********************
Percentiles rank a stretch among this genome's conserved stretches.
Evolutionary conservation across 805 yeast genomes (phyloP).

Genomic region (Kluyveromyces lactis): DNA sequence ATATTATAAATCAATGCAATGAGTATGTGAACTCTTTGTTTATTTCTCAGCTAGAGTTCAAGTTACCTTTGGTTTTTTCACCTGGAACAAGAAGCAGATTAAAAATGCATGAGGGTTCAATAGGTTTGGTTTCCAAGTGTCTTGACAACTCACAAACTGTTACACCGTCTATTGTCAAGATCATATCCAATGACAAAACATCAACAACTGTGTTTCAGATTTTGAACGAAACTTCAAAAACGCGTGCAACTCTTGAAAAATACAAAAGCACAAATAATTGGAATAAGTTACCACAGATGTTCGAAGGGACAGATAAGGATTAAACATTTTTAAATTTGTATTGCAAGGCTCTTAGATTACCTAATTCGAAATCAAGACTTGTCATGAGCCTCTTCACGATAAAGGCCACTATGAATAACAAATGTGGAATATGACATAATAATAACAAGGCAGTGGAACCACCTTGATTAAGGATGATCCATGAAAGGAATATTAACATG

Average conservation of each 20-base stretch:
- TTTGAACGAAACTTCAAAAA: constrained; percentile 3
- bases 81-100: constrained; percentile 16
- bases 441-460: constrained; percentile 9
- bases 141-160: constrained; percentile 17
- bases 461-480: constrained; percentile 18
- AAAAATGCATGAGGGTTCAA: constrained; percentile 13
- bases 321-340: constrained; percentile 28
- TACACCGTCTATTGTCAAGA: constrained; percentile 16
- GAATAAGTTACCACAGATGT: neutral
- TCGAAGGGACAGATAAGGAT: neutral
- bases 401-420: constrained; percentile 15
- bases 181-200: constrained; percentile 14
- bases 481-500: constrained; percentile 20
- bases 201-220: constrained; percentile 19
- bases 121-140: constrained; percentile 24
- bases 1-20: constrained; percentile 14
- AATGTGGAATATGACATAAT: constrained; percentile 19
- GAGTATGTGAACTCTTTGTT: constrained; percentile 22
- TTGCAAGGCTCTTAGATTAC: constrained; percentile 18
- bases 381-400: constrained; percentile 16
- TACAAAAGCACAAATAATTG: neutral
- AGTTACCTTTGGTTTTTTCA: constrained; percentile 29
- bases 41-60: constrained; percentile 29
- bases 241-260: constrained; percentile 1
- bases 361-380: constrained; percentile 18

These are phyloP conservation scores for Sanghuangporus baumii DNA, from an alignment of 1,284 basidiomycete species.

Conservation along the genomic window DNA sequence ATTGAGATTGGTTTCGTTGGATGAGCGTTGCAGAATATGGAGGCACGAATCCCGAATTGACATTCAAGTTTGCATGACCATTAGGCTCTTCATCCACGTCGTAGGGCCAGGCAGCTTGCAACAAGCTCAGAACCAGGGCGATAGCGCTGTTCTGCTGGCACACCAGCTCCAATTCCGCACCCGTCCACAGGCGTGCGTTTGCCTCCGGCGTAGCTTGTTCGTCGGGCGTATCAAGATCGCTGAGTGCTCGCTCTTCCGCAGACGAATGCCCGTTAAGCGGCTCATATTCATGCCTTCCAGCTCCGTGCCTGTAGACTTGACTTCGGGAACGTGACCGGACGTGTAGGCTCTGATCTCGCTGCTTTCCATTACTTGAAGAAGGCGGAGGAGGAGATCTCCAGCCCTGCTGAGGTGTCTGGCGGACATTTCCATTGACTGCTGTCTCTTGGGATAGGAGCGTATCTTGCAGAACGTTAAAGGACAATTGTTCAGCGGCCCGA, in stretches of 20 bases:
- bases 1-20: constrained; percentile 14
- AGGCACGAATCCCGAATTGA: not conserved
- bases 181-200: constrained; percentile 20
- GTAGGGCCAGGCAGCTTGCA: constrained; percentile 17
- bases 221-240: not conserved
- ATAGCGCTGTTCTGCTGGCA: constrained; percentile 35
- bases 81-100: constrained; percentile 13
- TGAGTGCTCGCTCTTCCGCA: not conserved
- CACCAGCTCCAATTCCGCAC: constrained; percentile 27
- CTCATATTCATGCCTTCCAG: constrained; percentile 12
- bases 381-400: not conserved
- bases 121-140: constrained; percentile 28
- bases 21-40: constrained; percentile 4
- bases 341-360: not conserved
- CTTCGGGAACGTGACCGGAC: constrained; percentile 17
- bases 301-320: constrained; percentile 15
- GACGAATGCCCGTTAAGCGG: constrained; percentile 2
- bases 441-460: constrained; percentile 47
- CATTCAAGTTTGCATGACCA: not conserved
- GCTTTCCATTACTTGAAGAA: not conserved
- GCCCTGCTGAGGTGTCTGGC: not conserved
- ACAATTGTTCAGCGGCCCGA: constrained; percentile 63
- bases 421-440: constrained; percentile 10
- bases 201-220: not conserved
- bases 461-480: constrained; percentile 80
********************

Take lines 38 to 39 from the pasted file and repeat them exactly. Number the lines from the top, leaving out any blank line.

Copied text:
- bases 81-100: constrained; percentile 13
- TGAGTGCTCGCTCTTCCGCA: not conserved